Both sides of the pro and con marijuana debate agree about one thing and that is that marijuana is a plant that grows naturally. That’s where the agreement seems to end. Smoking marijuana does not require processing in any way nor does it need to be aged to improve its effectiveness at inducing a change in affect also called impairment. This article will offer some of the reported health benefits and health risks associated with regular marijuana use. Everything listed below pertains to research conducted with human beings not animals such as mice. Extrapolating research from animal studies to the human species can be questionable and as such only research conducted with real people is listed below.
The psychoactive ingredient in marijuana is tetrahydrocannabinol (THC). After being ingested THC is carried to the brain and other organs via the bloodstream. Ingesting THC in food is slower in reaching the brain while smoking is the quickest as it flows through the lungs into the bloodstream. When THC reaches the brain it binds with what are called cannabinoid receptors. These receptors are normally activated by neurochemicals similar to THC occurring naturally in the brain and contribute to the endocannabinoid system. This system is a major component in brain development and function. Essentially, marijuana via the active ingredient THC overloads and over-stimulates the endocannabinoid system causing the marijuana “high.” The cannabinoid receptors have a high density in components of the brain influencing coordinated movement, memory, pleasure, thinking, concentration and time perception.
A recent article written by Marco Torres, a research specialist and consumer advocate for healthy lifestyles outlined the following health benefits of smoking marijuana:
• As an atypical anti-psychotic in treating schizophrenia
• Decreases the manifest symptoms of Tourette’s Syndrome
• Acts as an anti-spasmodic for seizures
• Used as a treatment for migraine headaches
• Used as a treatment for glaucoma
• Stops the neurological effects and muscle spasms associated with Multiple Sclerosis
• Used as a treatment for attention-deficit disorder (ADD) and attention-deficit hyperactivity disorder (ADHD)
• Used to treat Irritable bowel syndrome (IBS) and Crohn’s disease by stopping nausea, diarrhea and abdominal pain
• Prevents Alzheimer’s disease
• Treats the cramps and discomfort associated with Premenstrual Syndrome
Marco Torres believes that marijuana is a powerful healing plant void of overdose concerns and that smoking marijuana does not directly cause cognitive decline or psychological/psychosocial problems. Mr. Torres cited studies published in The Lancet, the world’s premier general medical journal and studies conducted at the University of Birmingham in the United Kingdom.
In contrast to the above listed health benefits of smoking marijuana are those reporting the health-related risks and lifestyle concerns that are associated with marijuana use. The short-term effects include:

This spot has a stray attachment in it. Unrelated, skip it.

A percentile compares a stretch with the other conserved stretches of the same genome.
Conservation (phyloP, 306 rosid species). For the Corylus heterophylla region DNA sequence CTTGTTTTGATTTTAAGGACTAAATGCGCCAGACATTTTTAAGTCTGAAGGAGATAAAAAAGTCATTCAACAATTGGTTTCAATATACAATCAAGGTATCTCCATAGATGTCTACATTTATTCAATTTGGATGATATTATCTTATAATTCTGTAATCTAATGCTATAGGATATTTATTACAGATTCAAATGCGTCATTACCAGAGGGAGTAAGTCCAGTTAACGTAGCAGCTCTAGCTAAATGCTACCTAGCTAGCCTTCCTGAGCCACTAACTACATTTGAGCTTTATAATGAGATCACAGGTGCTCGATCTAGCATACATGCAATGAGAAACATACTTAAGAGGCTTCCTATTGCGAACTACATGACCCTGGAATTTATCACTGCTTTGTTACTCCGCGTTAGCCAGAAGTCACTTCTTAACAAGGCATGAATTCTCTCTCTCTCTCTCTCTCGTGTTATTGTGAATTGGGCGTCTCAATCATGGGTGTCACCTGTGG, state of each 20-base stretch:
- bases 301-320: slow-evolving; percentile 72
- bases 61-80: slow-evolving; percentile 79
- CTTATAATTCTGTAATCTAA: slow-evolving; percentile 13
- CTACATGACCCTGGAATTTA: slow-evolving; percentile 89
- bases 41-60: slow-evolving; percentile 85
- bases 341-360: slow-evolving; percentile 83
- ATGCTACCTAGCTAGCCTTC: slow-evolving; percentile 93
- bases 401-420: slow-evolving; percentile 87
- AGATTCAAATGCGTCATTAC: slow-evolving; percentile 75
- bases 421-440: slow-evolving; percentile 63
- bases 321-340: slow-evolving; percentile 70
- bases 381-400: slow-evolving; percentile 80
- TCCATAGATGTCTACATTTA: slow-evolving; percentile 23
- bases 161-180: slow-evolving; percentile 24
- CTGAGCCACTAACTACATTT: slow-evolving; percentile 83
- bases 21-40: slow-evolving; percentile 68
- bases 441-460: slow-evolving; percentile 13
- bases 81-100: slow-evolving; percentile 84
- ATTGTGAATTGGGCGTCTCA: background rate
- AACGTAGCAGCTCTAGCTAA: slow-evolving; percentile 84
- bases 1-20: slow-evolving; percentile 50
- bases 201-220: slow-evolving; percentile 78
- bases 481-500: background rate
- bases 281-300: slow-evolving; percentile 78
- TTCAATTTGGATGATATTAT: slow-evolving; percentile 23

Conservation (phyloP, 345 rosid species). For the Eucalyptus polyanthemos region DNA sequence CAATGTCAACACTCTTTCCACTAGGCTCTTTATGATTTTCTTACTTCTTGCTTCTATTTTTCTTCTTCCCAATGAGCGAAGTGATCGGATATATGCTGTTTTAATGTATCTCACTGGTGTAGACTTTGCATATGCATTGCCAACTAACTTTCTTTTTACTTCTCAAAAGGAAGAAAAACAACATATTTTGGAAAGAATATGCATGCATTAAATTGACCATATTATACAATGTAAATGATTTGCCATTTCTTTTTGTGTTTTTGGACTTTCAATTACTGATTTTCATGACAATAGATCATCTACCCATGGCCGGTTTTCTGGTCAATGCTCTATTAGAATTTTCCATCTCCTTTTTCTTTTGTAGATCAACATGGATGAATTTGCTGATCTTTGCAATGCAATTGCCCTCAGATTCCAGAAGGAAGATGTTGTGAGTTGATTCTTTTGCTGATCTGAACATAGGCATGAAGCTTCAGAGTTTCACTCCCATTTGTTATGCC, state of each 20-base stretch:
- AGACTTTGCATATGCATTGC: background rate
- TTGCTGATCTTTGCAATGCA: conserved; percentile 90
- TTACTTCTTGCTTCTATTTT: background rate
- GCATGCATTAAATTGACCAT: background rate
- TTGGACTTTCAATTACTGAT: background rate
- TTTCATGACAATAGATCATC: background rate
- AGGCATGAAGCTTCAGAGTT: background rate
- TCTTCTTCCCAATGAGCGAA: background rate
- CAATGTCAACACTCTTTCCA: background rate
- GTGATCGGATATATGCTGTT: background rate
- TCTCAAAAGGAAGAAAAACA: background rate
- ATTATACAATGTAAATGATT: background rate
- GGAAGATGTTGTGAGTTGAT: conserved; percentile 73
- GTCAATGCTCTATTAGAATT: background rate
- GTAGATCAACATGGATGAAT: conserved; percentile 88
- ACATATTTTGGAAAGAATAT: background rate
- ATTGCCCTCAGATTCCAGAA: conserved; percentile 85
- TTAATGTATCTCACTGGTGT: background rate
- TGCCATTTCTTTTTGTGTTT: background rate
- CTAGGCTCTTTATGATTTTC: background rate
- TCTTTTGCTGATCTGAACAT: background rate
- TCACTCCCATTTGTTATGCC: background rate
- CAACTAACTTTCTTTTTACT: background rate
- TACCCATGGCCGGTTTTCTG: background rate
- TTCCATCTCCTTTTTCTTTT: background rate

• Slower reaction time
• Sensory distortion
• Panic and anxiety
• Poor coordination of movement
• Rapid heart-beat increasing the risk of heart attack
• After the initial ‘high,’ the user becomes drowsy and often feels depressed
Because THC remains in the body for weeks or longer depending on the frequency and amount used the long-term effects may include:
• Reduction of male sex hormones
• Growth disorders
• Reduced resistance to common illnesses such as colds
• Suppressed immune system
• Increase of abnormally structured cells throughout the body
• Damage to lung fibers
• Reduced sexual capacity
• Damage to sperm cells
• Diminished ability to learn and retain information
• Drowsiness, apathy and lack of motivation
• Possible personality and mood changes
• Inability to understand situations and conversations clearly
The smoke from marijuana reportedly contains 50% to 70% more cancer-causing ingredients than tobacco smoke. Often long-term users are diagnosed with bronchitis which is an inflammation in the respiratory tract. Marijuana is an addictive drug. Chronic users experience withdrawal symptoms including irritability, sleep difficulties, decreased appetite and anxiety and drug-craving while trying to quit. The experience of these symptoms can make it difficult to quit and contribute to psychosocial problems including the magnification of existing problems.
Compared to non-marijuana users heavy users generally experience poorer mental and physical health, more relationship problems, lower life satisfaction and less academic and career achievement and success. Some studies related to employment concerns and issues suggest that regular users of marijuana have increased absences, more tardiness and more accidents on the job and job turnover than non-users.
There you have it. The debate about the reported health benefits and health-related risks of marijuana use will continue. Research will continue into marijuana’s effects on the body and in the process discover more effective means to help those choosing to quit.